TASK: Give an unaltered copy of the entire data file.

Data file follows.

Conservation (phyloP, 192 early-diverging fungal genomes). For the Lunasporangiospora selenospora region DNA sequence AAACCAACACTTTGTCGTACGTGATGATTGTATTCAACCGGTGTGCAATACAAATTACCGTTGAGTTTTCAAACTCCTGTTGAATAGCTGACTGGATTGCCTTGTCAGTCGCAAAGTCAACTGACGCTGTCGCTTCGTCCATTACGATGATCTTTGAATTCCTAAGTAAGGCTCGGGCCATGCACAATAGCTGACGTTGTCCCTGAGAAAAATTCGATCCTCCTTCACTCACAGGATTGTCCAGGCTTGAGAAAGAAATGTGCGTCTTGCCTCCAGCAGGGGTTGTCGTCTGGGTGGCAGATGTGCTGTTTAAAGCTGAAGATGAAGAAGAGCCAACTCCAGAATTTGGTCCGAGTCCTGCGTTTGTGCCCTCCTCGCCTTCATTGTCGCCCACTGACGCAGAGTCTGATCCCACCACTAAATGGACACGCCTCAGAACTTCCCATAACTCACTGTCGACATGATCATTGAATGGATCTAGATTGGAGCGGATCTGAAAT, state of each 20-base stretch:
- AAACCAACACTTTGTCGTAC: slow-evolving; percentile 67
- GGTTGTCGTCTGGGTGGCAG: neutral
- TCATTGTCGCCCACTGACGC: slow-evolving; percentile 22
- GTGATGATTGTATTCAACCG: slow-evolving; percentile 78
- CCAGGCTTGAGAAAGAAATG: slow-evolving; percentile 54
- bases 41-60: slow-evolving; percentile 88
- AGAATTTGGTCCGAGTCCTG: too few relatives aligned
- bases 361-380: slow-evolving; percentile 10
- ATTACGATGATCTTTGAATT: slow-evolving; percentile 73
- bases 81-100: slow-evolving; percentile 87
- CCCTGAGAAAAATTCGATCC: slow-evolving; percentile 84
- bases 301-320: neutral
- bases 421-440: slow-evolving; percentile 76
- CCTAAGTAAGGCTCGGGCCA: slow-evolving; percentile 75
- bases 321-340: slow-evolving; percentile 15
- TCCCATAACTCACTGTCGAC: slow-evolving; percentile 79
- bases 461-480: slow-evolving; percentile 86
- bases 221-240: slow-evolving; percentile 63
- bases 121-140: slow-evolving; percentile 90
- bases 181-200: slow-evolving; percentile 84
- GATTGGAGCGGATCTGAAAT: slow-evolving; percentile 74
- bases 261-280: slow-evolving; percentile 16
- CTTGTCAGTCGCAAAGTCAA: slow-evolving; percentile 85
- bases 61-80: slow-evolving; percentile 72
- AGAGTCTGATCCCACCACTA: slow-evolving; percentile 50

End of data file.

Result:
Conservation (phyloP, 192 early-diverging fungal genomes). For the Lunasporangiospora selenospora region DNA sequence AAACCAACACTTTGTCGTACGTGATGATTGTATTCAACCGGTGTGCAATACAAATTACCGTTGAGTTTTCAAACTCCTGTTGAATAGCTGACTGGATTGCCTTGTCAGTCGCAAAGTCAACTGACGCTGTCGCTTCGTCCATTACGATGATCTTTGAATTCCTAAGTAAGGCTCGGGCCATGCACAATAGCTGACGTTGTCCCTGAGAAAAATTCGATCCTCCTTCACTCACAGGATTGTCCAGGCTTGAGAAAGAAATGTGCGTCTTGCCTCCAGCAGGGGTTGTCGTCTGGGTGGCAGATGTGCTGTTTAAAGCTGAAGATGAAGAAGAGCCAACTCCAGAATTTGGTCCGAGTCCTGCGTTTGTGCCCTCCTCGCCTTCATTGTCGCCCACTGACGCAGAGTCTGATCCCACCACTAAATGGACACGCCTCAGAACTTCCCATAACTCACTGTCGACATGATCATTGAATGGATCTAGATTGGAGCGGATCTGAAAT, state of each 20-base stretch:
- AAACCAACACTTTGTCGTAC: slow-evolving; percentile 67
- GGTTGTCGTCTGGGTGGCAG: neutral
- TCATTGTCGCCCACTGACGC: slow-evolving; percentile 22
- GTGATGATTGTATTCAACCG: slow-evolving; percentile 78
- CCAGGCTTGAGAAAGAAATG: slow-evolving; percentile 54
- bases 41-60: slow-evolving; percentile 88
- AGAATTTGGTCCGAGTCCTG: too few relatives aligned
- bases 361-380: slow-evolving; percentile 10
- ATTACGATGATCTTTGAATT: slow-evolving; percentile 73
- bases 81-100: slow-evolving; percentile 87
- CCCTGAGAAAAATTCGATCC: slow-evolving; percentile 84
- bases 301-320: neutral
- bases 421-440: slow-evolving; percentile 76
- CCTAAGTAAGGCTCGGGCCA: slow-evolving; percentile 75
- bases 321-340: slow-evolving; percentile 15
- TCCCATAACTCACTGTCGAC: slow-evolving; percentile 79
- bases 461-480: slow-evolving; percentile 86
- bases 221-240: slow-evolving; percentile 63
- bases 121-140: slow-evolving; percentile 90
- bases 181-200: slow-evolving; percentile 84
- GATTGGAGCGGATCTGAAAT: slow-evolving; percentile 74
- bases 261-280: slow-evolving; percentile 16
- CTTGTCAGTCGCAAAGTCAA: slow-evolving; percentile 85
- bases 61-80: slow-evolving; percentile 72
- AGAGTCTGATCCCACCACTA: slow-evolving; percentile 50